A Beginners look at Starting Band 2 DX'ing

The beginners part of the title refers to myself! This is how I started DX'ing on the FM Band.

Part Five - Aerials and Propagation

At this stage it is time to turn our attentions to the Aerial. By all means start of with a loft aerial to get the feel of DX'ing. Sporadic E signals vary all the time but during an intense opening you will get good results. However if you intend to seriously DX, then outside it must go. Not only that but on a rotator and whilst your at it put two up, one horizontal and one vertical. If you have the space for this I seriously recommend it.

My experiences with polarisations are thus. I live fairly high up with a good take off in all directions except North West. So I am lucky as very few DX signals come from that direction, just Northern Ireland. Iceland is more towards the north so I get away with that. It does mean however that I have very few clear "DX" frequencies, not so lucky. However the difference is quite marked when switching between horizontal and vertical polarisation. I have far more clear frequencies on the horizontal aerial.

My present aerial setup. I have a 5 element mounted vertically and also a 5 element mounted horizontal. The aerials below the rotator are a 70cms Amateur Beam and a 3 element Band 2 beam.

By being able to switch polarisations has proved a boom with DX'ing. Firstly in the case of tropo, Holland and Belgium are nearly all vertically polarised, most of of Germany is horizontal. With Sporadic E the results have also been quite good. I have at times received stations only on the horizontal aerial, only on the vertical aerial or sometimes just as good on both. Also though I have received two different stations on the same frequency at the same time with PI & PS Codes. So my personal advice is get both. 5 or 8 element will do fine.



The final subject and the one that rules the hobby. No propagation no signals. Are you regular as clockwork? Sporadic E is. It occurs May to August without fail in the U.K. How often it occurs between those months no one can forecast. You can go for days without reception or in a good season the opposite.

It will also occur lower down the frequency spectrum in April, September and October. There are also openings on Band 2 in December and January but these are short lived unlike the summer months which can last for hours. As the name suggests the signals are reflected via the E Layer which becomes ionized enough to reflect rather than pass the signals.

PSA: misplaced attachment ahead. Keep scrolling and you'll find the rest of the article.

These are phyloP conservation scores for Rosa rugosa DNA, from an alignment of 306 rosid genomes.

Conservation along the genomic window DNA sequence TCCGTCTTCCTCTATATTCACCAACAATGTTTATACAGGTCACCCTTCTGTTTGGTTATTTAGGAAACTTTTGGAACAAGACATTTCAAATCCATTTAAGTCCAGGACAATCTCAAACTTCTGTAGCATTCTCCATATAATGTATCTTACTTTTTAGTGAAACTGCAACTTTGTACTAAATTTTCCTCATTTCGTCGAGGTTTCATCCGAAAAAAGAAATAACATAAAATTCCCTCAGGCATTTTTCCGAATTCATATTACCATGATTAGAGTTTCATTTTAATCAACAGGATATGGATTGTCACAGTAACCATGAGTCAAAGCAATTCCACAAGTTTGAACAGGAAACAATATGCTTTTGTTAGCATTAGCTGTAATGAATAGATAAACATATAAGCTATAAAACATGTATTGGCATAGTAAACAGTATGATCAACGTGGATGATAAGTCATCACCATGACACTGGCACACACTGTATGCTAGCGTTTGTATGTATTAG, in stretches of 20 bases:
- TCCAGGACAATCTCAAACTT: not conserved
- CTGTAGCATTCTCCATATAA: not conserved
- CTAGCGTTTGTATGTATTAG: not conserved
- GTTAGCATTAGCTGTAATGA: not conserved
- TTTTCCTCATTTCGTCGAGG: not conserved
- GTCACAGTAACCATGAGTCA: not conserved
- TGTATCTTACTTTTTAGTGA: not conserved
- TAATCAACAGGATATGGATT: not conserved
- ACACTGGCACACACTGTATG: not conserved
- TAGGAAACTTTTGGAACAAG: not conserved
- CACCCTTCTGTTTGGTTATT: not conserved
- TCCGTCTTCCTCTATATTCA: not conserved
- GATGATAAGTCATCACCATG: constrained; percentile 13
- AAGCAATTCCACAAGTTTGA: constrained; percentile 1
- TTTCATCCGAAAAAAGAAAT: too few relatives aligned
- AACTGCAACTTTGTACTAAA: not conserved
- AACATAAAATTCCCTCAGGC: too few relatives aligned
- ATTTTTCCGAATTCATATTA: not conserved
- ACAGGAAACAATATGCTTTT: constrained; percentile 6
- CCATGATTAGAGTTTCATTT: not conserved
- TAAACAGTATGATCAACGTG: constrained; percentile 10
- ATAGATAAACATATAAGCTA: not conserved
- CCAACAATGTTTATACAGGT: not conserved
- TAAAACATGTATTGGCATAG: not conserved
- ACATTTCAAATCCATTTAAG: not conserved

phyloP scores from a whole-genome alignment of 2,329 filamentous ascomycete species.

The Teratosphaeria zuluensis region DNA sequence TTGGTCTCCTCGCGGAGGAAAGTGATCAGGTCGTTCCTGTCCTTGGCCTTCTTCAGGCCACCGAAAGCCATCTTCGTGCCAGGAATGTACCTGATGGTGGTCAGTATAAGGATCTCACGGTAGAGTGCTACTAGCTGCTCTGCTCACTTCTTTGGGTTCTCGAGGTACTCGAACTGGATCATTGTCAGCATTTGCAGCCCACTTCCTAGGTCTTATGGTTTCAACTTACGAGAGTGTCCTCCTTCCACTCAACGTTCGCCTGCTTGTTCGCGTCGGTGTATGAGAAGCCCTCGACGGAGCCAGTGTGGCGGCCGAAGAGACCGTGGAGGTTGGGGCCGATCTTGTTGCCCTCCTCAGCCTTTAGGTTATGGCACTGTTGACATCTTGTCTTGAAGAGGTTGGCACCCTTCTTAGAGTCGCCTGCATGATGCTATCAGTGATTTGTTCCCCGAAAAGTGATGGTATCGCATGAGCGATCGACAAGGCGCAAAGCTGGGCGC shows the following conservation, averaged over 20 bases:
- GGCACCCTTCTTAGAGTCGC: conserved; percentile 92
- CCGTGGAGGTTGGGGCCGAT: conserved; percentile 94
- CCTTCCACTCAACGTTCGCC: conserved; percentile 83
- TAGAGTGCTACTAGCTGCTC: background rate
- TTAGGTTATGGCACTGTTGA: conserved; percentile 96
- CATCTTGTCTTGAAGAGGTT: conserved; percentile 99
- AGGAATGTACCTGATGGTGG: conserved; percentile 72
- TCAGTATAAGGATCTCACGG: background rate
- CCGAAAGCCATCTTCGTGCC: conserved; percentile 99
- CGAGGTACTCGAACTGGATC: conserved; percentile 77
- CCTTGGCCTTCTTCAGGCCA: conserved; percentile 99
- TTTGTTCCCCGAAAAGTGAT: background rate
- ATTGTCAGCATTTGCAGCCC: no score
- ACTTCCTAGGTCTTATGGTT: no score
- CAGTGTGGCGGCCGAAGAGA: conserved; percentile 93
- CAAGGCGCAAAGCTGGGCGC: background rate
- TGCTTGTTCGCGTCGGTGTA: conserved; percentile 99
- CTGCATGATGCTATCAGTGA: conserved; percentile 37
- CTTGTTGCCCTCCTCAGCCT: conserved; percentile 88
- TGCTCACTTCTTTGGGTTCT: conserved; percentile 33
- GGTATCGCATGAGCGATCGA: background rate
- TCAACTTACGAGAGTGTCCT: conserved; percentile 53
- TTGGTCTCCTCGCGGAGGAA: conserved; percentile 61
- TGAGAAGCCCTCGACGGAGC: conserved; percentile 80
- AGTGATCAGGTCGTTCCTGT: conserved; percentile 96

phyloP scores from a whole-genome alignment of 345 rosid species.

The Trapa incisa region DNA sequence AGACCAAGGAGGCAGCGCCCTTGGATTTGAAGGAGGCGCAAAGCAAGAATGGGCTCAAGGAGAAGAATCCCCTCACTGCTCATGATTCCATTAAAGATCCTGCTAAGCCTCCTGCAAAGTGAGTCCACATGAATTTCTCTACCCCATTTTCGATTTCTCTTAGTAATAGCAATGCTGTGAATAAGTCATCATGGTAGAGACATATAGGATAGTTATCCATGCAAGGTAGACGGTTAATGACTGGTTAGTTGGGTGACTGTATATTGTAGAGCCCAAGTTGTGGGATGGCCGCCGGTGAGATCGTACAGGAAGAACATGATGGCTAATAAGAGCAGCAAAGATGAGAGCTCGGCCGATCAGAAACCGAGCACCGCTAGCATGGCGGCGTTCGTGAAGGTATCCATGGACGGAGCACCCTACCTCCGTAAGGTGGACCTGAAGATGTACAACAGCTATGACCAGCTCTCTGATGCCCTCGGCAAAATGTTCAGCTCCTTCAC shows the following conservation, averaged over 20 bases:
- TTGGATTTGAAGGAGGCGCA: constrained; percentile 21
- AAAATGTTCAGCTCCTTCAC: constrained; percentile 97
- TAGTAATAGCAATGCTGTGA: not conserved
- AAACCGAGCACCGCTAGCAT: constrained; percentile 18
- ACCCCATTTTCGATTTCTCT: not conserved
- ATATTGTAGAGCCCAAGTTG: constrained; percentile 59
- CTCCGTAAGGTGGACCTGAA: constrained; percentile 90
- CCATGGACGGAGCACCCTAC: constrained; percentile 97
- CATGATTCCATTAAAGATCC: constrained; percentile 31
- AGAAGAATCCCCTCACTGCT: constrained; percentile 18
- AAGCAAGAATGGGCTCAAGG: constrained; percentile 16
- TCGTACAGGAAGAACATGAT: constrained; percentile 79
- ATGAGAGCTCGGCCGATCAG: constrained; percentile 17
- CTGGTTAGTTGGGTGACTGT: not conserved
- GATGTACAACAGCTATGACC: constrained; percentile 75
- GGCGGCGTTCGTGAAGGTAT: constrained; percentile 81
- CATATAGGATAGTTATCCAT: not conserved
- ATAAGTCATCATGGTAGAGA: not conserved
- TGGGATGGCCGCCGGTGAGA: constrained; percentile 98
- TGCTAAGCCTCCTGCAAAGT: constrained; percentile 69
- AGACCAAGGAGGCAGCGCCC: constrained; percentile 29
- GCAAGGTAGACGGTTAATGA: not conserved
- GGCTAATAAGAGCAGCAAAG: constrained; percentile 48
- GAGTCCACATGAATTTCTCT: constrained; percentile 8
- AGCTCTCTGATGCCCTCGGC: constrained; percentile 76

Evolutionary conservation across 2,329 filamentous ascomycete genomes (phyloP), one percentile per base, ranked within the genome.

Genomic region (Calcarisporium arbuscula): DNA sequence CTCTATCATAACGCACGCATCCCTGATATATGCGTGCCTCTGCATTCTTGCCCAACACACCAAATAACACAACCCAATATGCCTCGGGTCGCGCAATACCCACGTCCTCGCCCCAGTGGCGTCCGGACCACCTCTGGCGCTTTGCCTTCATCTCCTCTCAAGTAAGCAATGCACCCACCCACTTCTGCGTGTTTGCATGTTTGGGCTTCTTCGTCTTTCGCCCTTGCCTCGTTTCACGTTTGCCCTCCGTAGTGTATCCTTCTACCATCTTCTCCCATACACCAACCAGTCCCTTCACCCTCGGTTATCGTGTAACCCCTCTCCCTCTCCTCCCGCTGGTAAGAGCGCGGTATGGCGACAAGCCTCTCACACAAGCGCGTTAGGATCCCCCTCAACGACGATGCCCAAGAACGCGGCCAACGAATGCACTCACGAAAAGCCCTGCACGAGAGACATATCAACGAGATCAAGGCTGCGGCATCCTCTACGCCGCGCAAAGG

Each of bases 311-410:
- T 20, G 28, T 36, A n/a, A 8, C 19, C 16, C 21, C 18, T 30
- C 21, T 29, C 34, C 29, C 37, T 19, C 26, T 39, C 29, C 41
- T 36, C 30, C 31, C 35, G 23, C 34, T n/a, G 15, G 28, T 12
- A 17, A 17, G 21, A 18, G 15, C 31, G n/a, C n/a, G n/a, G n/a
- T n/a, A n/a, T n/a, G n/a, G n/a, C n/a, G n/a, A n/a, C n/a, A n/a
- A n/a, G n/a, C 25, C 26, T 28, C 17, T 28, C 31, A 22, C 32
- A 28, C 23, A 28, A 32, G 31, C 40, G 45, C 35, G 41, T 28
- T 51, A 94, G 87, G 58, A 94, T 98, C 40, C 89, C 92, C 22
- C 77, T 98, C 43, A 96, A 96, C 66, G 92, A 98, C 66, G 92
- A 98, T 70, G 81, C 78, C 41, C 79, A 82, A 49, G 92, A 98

There are many web site giving a lot of technical theories on Sporadic E so just "Google" it to learn more.

Next DX mode is Tropospheric reception or Tropo as we call it. This mode is effected by the weather unlike Sporadic E. Tropo can occur at any time of the year depending on High Pressure Weather Systems and their movements. From the U.K. expect to hear Holland, France, Belgium, Germany, Denmark, Norway, Sweden and even Spain. Again this depends were the tropo ducting is happening. I have experienced very narrow ducting to the extent I can only hear one transmitter site from Holland to hearing many sites from both Holland and Belgium at the same time. Sometimes you can follow the ducting with sigs from Belgium, then Holland and then switching to Northern Germany and Denmark.

Finally a slightly specialist mode, Meteor Scatter. Don't be put off by the phrase "specialist". Simply find an empty frequency say 87.60MHz or 87.70MHz. Beam east to south east & listen at night or early morning. You will hear stations eventually. They will last literally seconds or even half seconds. You are hearing what we call Pings. Good Pings are strong enough to produce PI Codes. It is simply the radio signal being reflected off the meteor trail. How good the meteor was depends on how long the trail will last which again reflects the length and intensity of the Ping. There are regular meteor showers throughout the year which again can be "Googled". However it is worth remembering that "Random Meteors" are hitting the Earth all the time so you get pings outside the forecast showers.

Finally try your hand at Troposcatter. My favourite is to tune to 87.90MHz when it is clear of RSL stations and beam due east. After a while I start to hear Omroep Zeeland from Goes in Holland at a distance of 450km. It fades in and out of the noise and disappears altogether. This can happen at any time during the day or night depending on local conditions. It can get surprisingly strong.


A Beginners look at Band 2 DX'ing Contents
 Part One Introduction and Clubs
 Part Two PI Codes
 Part Three PS Names
 Part Four Receivers and Computers
My Band 2 Home Pages